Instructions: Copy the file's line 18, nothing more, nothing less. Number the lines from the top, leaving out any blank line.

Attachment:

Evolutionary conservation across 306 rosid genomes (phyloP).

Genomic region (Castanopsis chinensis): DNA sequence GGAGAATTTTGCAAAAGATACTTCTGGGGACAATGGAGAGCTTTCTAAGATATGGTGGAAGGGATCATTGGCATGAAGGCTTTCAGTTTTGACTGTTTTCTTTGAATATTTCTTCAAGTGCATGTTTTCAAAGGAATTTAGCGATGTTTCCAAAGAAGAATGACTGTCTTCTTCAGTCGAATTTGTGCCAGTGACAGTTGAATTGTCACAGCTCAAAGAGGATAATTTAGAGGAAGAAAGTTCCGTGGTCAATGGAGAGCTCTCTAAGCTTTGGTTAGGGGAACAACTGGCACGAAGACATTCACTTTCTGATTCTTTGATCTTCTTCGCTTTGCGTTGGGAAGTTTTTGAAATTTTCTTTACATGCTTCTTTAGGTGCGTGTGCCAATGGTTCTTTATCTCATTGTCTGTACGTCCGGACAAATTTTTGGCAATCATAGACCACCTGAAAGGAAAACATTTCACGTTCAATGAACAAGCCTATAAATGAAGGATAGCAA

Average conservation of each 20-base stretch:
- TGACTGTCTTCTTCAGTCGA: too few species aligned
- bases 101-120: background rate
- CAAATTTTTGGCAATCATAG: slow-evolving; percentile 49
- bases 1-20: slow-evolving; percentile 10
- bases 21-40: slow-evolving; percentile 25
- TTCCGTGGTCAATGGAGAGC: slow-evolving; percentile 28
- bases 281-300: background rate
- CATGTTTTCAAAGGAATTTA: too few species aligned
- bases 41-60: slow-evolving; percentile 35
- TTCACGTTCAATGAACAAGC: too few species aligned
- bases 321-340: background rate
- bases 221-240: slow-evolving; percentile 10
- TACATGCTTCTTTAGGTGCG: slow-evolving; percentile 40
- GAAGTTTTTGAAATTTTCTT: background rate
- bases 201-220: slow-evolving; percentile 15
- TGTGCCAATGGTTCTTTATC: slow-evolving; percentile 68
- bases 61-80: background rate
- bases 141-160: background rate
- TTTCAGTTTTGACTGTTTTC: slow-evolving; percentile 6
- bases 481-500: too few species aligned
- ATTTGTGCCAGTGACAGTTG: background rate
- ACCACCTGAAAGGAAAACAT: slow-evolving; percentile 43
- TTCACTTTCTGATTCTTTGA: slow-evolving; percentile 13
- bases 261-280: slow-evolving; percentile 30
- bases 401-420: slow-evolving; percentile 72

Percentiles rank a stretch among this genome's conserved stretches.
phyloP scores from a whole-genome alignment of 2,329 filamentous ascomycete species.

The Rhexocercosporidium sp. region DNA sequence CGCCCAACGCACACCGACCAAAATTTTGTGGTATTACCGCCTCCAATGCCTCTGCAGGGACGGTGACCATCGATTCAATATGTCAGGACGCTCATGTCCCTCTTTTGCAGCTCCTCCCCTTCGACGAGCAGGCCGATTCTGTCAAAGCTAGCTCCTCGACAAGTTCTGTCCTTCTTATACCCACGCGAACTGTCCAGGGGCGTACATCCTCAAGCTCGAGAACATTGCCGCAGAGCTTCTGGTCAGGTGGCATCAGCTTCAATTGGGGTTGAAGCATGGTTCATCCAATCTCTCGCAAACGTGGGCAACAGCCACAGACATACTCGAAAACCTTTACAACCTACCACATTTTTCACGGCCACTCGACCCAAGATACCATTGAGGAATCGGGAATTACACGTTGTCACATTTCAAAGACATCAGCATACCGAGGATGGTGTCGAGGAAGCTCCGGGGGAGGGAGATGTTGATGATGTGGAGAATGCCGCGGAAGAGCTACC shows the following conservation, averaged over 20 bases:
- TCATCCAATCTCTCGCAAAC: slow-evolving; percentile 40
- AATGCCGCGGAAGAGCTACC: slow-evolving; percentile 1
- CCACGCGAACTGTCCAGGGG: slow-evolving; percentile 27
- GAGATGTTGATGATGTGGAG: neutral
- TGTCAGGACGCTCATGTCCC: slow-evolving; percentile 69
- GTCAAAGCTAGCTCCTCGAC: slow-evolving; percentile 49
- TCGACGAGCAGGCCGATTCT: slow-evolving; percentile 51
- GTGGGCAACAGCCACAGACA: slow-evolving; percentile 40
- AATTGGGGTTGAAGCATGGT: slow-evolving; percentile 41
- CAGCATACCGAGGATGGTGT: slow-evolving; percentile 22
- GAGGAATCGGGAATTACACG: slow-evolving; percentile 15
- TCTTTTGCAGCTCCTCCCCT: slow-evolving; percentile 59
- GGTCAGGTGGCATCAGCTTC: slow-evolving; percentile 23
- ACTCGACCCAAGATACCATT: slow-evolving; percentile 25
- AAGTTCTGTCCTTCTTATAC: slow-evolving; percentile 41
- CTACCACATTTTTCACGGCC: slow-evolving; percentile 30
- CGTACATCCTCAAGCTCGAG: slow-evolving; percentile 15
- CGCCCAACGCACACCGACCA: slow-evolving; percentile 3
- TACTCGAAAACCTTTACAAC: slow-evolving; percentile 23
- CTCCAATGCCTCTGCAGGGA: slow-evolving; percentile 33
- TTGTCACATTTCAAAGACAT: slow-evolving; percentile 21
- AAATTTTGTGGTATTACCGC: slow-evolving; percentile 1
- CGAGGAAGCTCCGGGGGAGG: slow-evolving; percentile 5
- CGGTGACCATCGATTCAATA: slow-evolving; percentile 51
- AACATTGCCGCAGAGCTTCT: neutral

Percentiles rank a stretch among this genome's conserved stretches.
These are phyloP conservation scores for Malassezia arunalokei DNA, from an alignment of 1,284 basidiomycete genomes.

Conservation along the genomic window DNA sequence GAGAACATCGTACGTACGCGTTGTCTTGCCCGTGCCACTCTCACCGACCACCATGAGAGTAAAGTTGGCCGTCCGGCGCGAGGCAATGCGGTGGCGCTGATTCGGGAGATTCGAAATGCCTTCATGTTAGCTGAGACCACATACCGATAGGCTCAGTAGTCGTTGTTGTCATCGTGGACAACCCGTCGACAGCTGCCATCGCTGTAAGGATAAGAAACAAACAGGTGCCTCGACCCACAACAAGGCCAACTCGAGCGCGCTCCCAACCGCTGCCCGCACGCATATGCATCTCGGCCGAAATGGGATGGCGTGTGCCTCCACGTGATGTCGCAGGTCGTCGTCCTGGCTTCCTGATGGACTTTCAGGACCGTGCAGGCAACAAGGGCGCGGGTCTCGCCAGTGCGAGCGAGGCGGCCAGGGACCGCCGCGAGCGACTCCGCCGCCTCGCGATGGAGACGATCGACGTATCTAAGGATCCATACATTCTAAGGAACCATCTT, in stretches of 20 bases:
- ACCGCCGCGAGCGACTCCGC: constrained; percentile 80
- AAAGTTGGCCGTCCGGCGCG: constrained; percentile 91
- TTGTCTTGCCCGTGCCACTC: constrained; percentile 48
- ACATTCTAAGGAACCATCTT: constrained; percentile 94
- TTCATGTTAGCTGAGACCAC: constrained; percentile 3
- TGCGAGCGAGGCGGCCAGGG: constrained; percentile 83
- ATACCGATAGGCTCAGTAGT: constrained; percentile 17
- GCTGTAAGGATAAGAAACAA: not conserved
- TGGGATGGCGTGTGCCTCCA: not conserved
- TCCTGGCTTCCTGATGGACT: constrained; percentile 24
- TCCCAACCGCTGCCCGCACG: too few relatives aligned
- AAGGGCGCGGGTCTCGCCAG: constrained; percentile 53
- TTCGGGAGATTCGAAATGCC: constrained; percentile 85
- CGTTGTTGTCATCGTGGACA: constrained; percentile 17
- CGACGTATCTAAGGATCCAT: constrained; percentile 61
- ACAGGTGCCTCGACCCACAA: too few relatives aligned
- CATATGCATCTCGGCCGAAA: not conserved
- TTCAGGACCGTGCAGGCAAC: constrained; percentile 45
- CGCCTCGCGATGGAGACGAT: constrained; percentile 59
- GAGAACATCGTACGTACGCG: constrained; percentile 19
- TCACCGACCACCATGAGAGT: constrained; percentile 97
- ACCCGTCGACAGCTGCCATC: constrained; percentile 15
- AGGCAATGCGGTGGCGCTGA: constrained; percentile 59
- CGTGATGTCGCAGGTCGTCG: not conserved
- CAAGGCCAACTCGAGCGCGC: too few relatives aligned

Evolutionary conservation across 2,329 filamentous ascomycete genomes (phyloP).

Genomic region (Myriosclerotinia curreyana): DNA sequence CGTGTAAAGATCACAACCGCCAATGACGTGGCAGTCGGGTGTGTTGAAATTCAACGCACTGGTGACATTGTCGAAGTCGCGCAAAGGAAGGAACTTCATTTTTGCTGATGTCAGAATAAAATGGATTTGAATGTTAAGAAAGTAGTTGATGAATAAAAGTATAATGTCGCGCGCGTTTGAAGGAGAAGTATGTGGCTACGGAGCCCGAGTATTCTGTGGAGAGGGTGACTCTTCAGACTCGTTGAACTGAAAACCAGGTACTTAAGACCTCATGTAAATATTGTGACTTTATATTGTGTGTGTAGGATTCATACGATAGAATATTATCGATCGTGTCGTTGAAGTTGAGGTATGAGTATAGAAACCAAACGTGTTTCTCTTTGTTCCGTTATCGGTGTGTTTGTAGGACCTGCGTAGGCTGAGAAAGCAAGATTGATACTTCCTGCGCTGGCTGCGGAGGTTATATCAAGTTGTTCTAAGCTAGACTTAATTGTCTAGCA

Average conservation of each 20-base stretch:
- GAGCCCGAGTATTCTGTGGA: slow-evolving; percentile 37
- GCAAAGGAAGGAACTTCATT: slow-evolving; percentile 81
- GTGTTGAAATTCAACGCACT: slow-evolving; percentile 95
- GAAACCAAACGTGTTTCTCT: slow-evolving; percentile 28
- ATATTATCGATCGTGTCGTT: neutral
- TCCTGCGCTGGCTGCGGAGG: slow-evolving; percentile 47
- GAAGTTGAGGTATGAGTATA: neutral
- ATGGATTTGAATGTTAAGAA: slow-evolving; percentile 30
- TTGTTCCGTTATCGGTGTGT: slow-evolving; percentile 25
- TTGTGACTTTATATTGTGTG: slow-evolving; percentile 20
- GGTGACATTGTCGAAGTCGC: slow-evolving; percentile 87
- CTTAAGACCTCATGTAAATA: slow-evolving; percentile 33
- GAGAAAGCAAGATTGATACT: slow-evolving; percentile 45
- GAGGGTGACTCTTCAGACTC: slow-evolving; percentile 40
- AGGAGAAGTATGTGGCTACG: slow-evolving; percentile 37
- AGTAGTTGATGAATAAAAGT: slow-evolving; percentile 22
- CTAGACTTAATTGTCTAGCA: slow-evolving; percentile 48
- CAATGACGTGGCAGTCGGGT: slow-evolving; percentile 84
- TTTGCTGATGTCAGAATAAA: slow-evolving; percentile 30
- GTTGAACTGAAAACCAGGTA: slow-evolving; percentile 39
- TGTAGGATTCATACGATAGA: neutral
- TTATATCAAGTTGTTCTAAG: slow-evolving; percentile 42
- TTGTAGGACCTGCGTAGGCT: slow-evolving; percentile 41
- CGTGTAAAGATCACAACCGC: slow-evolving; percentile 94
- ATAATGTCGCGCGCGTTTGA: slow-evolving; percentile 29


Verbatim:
- bases 201-220: slow-evolving; percentile 15